Every D and H digit is an even number. Which means that B and F must either both also be even, or both be odd in order to make an even number and add up to 18.

But, wait, if they were both even, then they would use all of our even numbers, and some combination of B, D, F and H would be 2 + 4 + 6 + 8, which equals 20. That can’t be right!

So let’s delete any even numbered options from AB and EF.

AB = 21, 27, 39, 51, 57, 75
CD = 12, 16, 32, 36, 72, 76, 92, 96
EF = 35, 91
GH = 16, 24, 32, 48, 56, 64, 72, 96
IJ = 10, 20, 30, 40, 50, 60, 70, 80, 90

Okay, we’ve whittled down EF to 2 possibilities: 35 and 91. [Here is where the Business Insider solution goes awry, because they never eliminate one of these two options.]

Clue 10 tells us that FE is a prime number, but that doesn’t help, because both 53 and 19 are prime. So now what?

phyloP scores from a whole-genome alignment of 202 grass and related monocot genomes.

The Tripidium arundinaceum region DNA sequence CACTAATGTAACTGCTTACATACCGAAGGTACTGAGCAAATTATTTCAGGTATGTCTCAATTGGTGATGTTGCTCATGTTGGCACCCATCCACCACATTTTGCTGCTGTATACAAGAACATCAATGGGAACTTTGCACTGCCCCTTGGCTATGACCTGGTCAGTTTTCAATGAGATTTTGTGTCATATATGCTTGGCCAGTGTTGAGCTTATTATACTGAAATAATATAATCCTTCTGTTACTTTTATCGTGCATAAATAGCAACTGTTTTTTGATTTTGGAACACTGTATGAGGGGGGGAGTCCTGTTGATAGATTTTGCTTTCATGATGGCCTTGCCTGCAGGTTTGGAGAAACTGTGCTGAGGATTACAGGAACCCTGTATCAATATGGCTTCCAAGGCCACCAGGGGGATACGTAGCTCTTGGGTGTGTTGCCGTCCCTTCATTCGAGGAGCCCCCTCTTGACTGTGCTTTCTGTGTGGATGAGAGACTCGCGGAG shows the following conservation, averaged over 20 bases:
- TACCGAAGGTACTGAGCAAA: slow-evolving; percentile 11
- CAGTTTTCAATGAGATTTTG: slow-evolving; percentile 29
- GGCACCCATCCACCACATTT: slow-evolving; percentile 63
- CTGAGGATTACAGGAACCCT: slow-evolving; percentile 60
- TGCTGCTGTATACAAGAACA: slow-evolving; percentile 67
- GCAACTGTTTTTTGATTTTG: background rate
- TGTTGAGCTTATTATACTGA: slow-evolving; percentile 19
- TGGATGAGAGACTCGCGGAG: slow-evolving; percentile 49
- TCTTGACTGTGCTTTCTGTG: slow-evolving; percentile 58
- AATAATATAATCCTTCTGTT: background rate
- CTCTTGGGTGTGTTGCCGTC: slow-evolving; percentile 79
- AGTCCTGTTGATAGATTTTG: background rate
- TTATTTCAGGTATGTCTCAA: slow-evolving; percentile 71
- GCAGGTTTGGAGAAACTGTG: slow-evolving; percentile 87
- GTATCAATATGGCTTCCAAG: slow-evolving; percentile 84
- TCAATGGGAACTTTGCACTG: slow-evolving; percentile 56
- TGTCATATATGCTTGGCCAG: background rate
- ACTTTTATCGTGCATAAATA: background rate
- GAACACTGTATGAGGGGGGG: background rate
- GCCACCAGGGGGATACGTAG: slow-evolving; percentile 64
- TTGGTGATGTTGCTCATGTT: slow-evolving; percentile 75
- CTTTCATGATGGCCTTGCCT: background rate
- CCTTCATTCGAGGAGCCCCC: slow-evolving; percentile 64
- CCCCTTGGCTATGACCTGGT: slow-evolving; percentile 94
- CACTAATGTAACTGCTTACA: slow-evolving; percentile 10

Let’s return to those starting formulas.

We know that A + B + C + D + E = 30, and our handy-dandy number-combination listing tells us there are six possible ways that five digits can add up to 30: 1-5-7-8-9; 2-4-7-8-9; 2-5-6-8-9; 3-4-6-8-9; 3-5-6-7-9; and 4-5-6-7-8.

Look at the possibilities for A, B, C, D, and E according to our work thus far:

AB = 21, 27, 39, 51, 57, 75
CD = 12, 16, 32, 36, 72, 76, 92, 96
EF = 35, 91

There’s not a single 8 in any of those pairings! And five of our six possible answers for A + B + C + D + E = 30 include an 8 as one of the five digits.

Therefore, 3-5-6-7-9 and A-B-C-D-E match up in some order.